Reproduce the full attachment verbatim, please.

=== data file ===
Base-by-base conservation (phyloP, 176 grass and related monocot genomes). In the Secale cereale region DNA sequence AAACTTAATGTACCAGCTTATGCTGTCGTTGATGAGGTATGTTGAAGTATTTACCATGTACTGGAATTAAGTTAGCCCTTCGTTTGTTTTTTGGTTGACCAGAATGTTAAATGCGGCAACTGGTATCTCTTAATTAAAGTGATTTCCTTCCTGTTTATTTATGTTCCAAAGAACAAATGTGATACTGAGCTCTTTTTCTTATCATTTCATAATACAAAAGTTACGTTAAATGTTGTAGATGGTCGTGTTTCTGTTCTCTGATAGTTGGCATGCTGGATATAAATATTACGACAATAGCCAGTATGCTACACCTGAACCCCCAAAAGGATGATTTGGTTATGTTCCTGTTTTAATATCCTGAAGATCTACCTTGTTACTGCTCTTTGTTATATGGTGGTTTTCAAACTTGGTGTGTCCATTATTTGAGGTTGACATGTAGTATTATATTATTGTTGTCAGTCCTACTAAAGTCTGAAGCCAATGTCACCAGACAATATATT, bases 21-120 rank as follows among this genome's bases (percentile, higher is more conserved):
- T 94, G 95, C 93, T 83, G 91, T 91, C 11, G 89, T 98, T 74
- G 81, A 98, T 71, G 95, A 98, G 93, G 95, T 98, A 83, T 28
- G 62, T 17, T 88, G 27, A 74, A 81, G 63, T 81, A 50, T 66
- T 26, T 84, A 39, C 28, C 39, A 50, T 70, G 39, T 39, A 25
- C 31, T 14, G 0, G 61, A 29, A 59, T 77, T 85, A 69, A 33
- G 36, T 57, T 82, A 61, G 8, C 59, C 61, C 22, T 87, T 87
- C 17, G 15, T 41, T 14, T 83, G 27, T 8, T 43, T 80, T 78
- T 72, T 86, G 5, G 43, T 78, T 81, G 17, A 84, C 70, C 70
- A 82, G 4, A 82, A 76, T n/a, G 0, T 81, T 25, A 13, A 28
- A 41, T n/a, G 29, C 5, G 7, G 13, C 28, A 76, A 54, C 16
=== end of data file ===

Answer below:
Base-by-base conservation (phyloP, 176 grass and related monocot genomes). In the Secale cereale region DNA sequence AAACTTAATGTACCAGCTTATGCTGTCGTTGATGAGGTATGTTGAAGTATTTACCATGTACTGGAATTAAGTTAGCCCTTCGTTTGTTTTTTGGTTGACCAGAATGTTAAATGCGGCAACTGGTATCTCTTAATTAAAGTGATTTCCTTCCTGTTTATTTATGTTCCAAAGAACAAATGTGATACTGAGCTCTTTTTCTTATCATTTCATAATACAAAAGTTACGTTAAATGTTGTAGATGGTCGTGTTTCTGTTCTCTGATAGTTGGCATGCTGGATATAAATATTACGACAATAGCCAGTATGCTACACCTGAACCCCCAAAAGGATGATTTGGTTATGTTCCTGTTTTAATATCCTGAAGATCTACCTTGTTACTGCTCTTTGTTATATGGTGGTTTTCAAACTTGGTGTGTCCATTATTTGAGGTTGACATGTAGTATTATATTATTGTTGTCAGTCCTACTAAAGTCTGAAGCCAATGTCACCAGACAATATATT, bases 21-120 rank as follows among this genome's bases (percentile, higher is more conserved):
- T 94, G 95, C 93, T 83, G 91, T 91, C 11, G 89, T 98, T 74
- G 81, A 98, T 71, G 95, A 98, G 93, G 95, T 98, A 83, T 28
- G 62, T 17, T 88, G 27, A 74, A 81, G 63, T 81, A 50, T 66
- T 26, T 84, A 39, C 28, C 39, A 50, T 70, G 39, T 39, A 25
- C 31, T 14, G 0, G 61, A 29, A 59, T 77, T 85, A 69, A 33
- G 36, T 57, T 82, A 61, G 8, C 59, C 61, C 22, T 87, T 87
- C 17, G 15, T 41, T 14, T 83, G 27, T 8, T 43, T 80, T 78
- T 72, T 86, G 5, G 43, T 78, T 81, G 17, A 84, C 70, C 70
- A 82, G 4, A 82, A 76, T n/a, G 0, T 81, T 25, A 13, A 28
- A 41, T n/a, G 29, C 5, G 7, G 13, C 28, A 76, A 54, C 16